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Monomers and Polymers

Introduction to Monomers and Polymers

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Polymer balls can be quite beautiful.

Polymers include the sodium polyacrylate used to make these polymer balls, plus many other natural and synthetic materials.

Anne Helmenstine Skeletal diagram of cellulose, a polysaccharide biopolymer consisting of linked glucose subunits.

Skeletal diagram of cellulose, a polysaccharide biopolymer consisting of linked glucose subunits.

David Richfield
Monomers are the building blocks of more complex molecules, called polymers. Polymers consist of repeating molecular units which usually are joined by covalent bonds. Here is a closer look at the chemistry of monomers and polymers.

Monomers

Monomers are small molecules which may be joined together in a repeating fashion to form more complex molecules called polymers.

Polymers

A polymer may be a natural or synthetic macromolecule comprised of repeating units of a smaller molecule (monomers). While many people use the term 'polymer' and 'plastic' interchangeably, polymers are a much larger class of molecules which includes plastics, plus many other materials, such as as cellulose, amber, and natural rubber.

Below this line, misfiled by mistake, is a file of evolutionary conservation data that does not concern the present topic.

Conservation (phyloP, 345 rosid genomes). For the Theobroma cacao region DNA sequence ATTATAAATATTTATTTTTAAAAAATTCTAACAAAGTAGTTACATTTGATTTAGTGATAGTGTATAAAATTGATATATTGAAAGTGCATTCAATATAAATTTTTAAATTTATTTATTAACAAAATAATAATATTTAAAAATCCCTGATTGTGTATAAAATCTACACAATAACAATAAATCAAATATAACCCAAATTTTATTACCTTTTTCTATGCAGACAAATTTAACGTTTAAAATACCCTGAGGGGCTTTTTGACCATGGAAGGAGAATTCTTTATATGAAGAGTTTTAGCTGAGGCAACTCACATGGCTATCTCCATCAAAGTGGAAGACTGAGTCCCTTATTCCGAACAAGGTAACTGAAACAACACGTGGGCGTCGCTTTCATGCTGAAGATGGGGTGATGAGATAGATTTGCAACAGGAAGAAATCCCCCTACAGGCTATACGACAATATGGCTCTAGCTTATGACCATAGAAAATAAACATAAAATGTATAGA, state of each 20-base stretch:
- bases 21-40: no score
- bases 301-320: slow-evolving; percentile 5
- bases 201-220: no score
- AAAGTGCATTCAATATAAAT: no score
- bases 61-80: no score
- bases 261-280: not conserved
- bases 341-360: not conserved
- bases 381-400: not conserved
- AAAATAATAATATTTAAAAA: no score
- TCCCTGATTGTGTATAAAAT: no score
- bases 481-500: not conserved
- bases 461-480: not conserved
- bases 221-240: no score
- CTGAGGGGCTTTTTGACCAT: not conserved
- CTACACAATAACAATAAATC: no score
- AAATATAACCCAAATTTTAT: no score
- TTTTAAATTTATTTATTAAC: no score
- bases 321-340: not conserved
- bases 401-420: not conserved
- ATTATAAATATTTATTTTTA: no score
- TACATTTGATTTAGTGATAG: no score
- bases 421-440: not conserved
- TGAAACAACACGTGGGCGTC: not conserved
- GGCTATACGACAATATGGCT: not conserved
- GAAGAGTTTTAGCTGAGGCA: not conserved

Examples of Polymers

Examples of polymers include plastics such as polyethylene, silicones such as silly putty, biopolymers such as cellulose and DNA, natural polymers such as rubber and shellac, and many other important macromolecules.

How Polymers Form

Polymerization is the process of covalently bonding the smaller monomers into the polymer. During polymerization, chemical groups are lost from the monomers so that they may join together. In the case of biopolymers, this is a dehydration reaction in which water is formed.

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